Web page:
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CID (1956)

In search of the mastermind Crime Boss


CID 1956

The biggest grosser of 1956 – Dev Anand’s CID had many a firsts to its credit. It was the first movie directed by Raj Khosla under Guru Dutt banner and was also his debut direction. Khosla always acknowledged Dutt as his true Guru. It was the first time that Dev Anand acted in a movie produced by Guru Dutt.

As legend has it both Guru Dutt and Dev Anand were friends from their struggling days and had a pact that Dev will give a chance to Dutt to direct his home production and Guru will give a chance to Dev to act under him, though Dutt did not exactly direct the movie but the quid pro quo was carried out as Dutt had directed Dev in his home production Baazi. This was also Waheeda Rehman’s debut Bollywood movie, prior to being spotted by Dutt in a Telugu movie she had done a few movies down south. Though he gave a supporting actress role to her in the movie, it was for honing her skills and preparation for Pyaasa for which he had her in mind as the heroine, rest as they say is history.

CID – the movie was also the debut of costume designer Bhanu Athaiya, she is the person who later won an Academy award for her costumes in Gandhi (1982). Zohra Sehgal, the feisty actress who played grandmother roles in later day movies like ‘Cheeni Kum’ etc., was choreographer of the film. Script writer of the movie was Inder Raj Anand who is the father of actor Tinnu Anand.

This movie was one of the earliest experiments with film noir a la Hollywood of the time, a crime thriller with all the ingredients like cars, vamps, chases and labyrinthine dens. The techniques used and Dev’s matter of fact cool Shekhar, the story flow, the shot taking, the crime boss etc. make this film look more contemporary and ahead of its time, we had many copycat movies in the sixties and seventies with Ajit and co. as the crime bosses.

CID was a true classic of its time. It was released on 30 July 1956.

It all begins with a flurry of phone calls with a threat to the editor of a newspaper, who is bent on printing articles about an unknown crime boss, a call to the vamp to silence the editor, a call to the hitman to take care of the editor and finally a call from the editor to inform CID inspector Shekhar (Dev Anand- suave) about the threat. By the time Shekhar reaches the newspaper office the editor has been knifed by Sher Singh (surprise surprise-Mehmood in a bit role and that too negative). After a masquerade a la Sherlock Holmes in an opium den Sher Singh is arrested by Shekhar and identified by Master (Johnny Walker) the eye witness to the murder.

An anonymous call leads Shekhar to Kamini (Waheeda Rehman) who offers bribe on behalf of her boss to Shekhar for the release of Sher Singh, when he refuses the offer he is dumped at a desolate place and wakes up in his senior’s (KN Singh) house where they are celebrating his daughter Rekha’s (Shakila) birthday who is also Shekhar’s eye candy. The crime bosses’ identity is revealed (to the audience) as a big businessman (Bir Sakhuja) who along with Kamini, who turns out to be Rekha childhood buddy, is present in the party. From here on a game of cat and mouse begins as Shekhar tries to find out the identity of the boss and is on the run from the law to save his skin as Sher Singh is murdered by his boss’s men in Shekhar’s lockup ( the same ruse was used in later years in Amitabh’s Dostana) and he is blamed for both murders. After a lot of hullaballo and chases in the chasm of a crime den things turn in favour of the good over evil.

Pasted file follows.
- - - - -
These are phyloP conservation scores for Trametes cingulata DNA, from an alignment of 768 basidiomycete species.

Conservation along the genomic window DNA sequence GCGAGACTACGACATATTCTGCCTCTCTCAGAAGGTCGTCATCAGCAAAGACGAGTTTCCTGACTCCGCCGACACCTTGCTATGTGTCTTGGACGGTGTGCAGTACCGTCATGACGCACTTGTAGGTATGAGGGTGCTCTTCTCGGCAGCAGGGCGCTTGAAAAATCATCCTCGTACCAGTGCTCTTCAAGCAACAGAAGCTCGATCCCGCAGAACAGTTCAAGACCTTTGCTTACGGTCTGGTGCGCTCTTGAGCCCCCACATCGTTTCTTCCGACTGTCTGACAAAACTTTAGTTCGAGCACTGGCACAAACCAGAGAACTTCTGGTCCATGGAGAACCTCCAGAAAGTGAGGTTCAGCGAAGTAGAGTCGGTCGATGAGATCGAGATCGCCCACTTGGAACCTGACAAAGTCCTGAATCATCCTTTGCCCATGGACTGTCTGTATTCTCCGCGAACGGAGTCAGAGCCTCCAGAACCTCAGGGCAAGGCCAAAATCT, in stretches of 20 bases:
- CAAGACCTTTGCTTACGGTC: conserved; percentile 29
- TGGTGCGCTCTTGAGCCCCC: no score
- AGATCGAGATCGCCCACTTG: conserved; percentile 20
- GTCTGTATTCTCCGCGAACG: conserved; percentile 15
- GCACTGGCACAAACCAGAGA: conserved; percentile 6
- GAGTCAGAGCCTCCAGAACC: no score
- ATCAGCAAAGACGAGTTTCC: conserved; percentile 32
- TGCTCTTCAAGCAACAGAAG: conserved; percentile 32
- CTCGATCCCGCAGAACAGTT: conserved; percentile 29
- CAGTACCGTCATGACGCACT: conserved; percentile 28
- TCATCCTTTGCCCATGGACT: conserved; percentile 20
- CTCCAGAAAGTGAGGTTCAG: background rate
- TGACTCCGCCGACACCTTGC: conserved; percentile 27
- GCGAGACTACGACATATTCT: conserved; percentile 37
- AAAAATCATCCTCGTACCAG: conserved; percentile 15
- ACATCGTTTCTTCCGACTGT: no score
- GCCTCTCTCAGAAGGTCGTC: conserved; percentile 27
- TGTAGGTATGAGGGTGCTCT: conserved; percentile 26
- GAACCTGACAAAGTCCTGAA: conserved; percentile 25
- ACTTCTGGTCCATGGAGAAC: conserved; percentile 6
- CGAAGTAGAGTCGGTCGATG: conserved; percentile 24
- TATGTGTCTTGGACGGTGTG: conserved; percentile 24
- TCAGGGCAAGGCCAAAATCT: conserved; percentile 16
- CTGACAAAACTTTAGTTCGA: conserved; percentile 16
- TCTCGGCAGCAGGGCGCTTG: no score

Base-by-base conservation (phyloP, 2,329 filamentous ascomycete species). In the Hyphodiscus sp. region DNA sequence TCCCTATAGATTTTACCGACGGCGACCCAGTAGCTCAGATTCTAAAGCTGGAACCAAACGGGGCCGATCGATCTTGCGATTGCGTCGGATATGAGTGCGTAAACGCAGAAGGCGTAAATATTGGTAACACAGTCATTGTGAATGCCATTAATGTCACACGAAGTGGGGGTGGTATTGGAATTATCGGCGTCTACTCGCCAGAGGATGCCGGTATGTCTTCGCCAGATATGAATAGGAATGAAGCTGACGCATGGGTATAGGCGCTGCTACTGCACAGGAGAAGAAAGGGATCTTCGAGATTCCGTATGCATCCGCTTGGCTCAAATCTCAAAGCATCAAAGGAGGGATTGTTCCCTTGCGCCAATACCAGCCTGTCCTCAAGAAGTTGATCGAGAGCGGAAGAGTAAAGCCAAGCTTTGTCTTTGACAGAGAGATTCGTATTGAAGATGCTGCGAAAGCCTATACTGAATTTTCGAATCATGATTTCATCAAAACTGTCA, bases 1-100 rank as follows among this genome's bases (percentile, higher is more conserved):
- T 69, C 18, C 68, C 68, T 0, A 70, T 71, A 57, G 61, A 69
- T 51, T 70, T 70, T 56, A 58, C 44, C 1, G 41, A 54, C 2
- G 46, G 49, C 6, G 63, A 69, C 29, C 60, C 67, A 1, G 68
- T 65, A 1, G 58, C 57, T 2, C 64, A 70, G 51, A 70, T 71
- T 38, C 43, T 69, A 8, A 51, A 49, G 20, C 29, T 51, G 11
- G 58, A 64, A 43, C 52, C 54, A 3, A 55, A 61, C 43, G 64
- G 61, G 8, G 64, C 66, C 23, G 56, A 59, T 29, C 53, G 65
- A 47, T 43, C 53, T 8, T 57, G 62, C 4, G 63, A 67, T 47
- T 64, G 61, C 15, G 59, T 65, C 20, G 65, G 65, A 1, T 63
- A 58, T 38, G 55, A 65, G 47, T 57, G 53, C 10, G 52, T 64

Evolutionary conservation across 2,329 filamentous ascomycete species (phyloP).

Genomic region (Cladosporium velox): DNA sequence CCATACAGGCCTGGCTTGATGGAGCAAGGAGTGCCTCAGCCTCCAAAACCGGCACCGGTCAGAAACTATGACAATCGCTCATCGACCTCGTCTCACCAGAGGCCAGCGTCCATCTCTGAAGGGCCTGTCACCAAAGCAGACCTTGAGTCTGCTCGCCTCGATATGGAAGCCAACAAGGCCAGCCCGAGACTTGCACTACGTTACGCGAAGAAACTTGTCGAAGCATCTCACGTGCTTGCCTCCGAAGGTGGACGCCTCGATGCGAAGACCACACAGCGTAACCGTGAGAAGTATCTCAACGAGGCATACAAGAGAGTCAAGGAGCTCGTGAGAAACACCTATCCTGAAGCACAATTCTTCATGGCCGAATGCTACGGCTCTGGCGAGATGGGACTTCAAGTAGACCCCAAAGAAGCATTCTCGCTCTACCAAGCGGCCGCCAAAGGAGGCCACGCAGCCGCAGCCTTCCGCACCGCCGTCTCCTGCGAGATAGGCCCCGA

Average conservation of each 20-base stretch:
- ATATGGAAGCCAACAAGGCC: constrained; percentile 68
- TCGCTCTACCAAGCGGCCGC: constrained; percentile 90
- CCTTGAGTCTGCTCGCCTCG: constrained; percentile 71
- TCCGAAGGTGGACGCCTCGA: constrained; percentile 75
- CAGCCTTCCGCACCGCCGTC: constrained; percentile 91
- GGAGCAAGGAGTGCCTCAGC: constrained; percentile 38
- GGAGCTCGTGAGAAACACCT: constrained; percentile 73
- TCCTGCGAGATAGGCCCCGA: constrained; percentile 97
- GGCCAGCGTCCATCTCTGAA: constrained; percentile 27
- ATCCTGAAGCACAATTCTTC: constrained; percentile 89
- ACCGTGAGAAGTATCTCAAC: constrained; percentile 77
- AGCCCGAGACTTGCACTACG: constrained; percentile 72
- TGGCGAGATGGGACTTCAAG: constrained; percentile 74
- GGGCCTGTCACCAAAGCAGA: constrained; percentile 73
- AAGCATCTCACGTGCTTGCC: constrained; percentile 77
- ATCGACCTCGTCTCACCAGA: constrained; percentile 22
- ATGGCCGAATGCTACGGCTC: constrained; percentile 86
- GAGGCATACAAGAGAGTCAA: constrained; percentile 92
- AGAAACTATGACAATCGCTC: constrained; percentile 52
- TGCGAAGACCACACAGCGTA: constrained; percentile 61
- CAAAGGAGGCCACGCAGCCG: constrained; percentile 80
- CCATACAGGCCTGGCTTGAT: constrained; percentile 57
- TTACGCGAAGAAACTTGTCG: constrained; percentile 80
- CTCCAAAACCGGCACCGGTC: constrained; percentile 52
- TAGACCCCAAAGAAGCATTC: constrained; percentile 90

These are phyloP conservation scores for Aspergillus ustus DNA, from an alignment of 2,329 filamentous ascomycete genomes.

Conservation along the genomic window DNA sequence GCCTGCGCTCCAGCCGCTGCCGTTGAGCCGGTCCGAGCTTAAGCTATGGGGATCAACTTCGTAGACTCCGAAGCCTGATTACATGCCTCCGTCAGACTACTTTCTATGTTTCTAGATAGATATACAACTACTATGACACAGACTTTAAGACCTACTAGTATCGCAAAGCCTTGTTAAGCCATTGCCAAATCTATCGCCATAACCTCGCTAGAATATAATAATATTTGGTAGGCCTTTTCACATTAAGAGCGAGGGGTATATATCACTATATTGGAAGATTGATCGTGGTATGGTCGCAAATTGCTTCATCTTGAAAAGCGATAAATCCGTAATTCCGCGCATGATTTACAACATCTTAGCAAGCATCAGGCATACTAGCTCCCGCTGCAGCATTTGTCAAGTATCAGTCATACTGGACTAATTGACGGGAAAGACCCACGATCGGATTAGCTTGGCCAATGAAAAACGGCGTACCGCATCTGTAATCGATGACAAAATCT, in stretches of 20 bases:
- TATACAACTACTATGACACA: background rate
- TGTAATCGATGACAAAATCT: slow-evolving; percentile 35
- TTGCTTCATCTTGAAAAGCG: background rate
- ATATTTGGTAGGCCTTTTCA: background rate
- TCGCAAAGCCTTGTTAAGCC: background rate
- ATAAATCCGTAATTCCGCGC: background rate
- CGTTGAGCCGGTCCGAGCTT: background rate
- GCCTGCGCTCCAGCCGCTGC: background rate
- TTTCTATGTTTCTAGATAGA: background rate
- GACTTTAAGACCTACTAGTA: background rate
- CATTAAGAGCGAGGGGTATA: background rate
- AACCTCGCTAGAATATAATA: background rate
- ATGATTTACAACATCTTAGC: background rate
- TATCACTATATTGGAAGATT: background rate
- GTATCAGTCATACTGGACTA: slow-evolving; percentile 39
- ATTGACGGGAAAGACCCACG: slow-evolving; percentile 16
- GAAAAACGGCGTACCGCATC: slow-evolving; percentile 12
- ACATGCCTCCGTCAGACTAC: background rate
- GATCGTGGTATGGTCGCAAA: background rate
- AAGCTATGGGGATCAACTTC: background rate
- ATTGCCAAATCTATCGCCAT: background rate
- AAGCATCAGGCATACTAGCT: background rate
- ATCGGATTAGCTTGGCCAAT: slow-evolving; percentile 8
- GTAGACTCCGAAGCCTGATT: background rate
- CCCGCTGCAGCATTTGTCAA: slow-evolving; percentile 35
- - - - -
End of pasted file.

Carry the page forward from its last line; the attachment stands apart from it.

As a thriller, CID was well made no over the top acting; in fact Dev’s mannerisms were developing in the movie but the flourish was absent and he did quite a decent job of his CID inspector and also looks dapper in some great suits. Shakila and K N Singh did not have much to do, but they were there. Though in supporting cast the screen belonged to Waheeda Rehman whenever she was on it, she spoke much with her eyes and it was a grand debut, her skills are seen in the song ‘kahin pe nigahen kahin pe nishana’ where she is giving the cue for Dev to escape.

There is also a story that Dutt asked Waheeda to take pseudonym for movies like Madhubala and Meena Kumari before her but she was adamant and put her foot down to retain her birth name. The music is absolutely brilliant with each and every song, one better than the other. Then there is that song about aamchi Mumbai which is still relevant and sung by Johnny Walker on the screen ‘Ae Dil hai mushkil jeena yahan Jara hatke Zara bachke yeh hai Bambai meri Jaan’. Other songs like the very hummable ‘Leke pehla pehla pyar’ ‘Aankhon Hi aankhon mein Ishara Ho Gaya,’ and ‘Jata Kahan hai deewane’ are also good in fact the last song was cut by censor as they found it vulgar but can now be enjoyed on you tube. Most of the songs are situational and they do impede the flow of the narrative but as they were so good, that they also bring a relief in the tense goings on.

It is said that Khosla was adamant about not giving any songs to Dev as he argued it will look stupid for a serious CID Inspector to sing songs, whereas Dev argued that due to his image if he is not given a song it would not be accepted by the audience, Dutt realised this and convinced Khosla to give a few lines for Dev to mouth in ‘aankhon Hi aankhon mein Ishara Ho Gaya,’. Hats off to O.P. Nayyar for the super duper music. Just as a parting trivia: Guru Dutt gifted an imported car to Khosla on the success of this movie at the box office.

 – Revisited by PAWAN GUPTA

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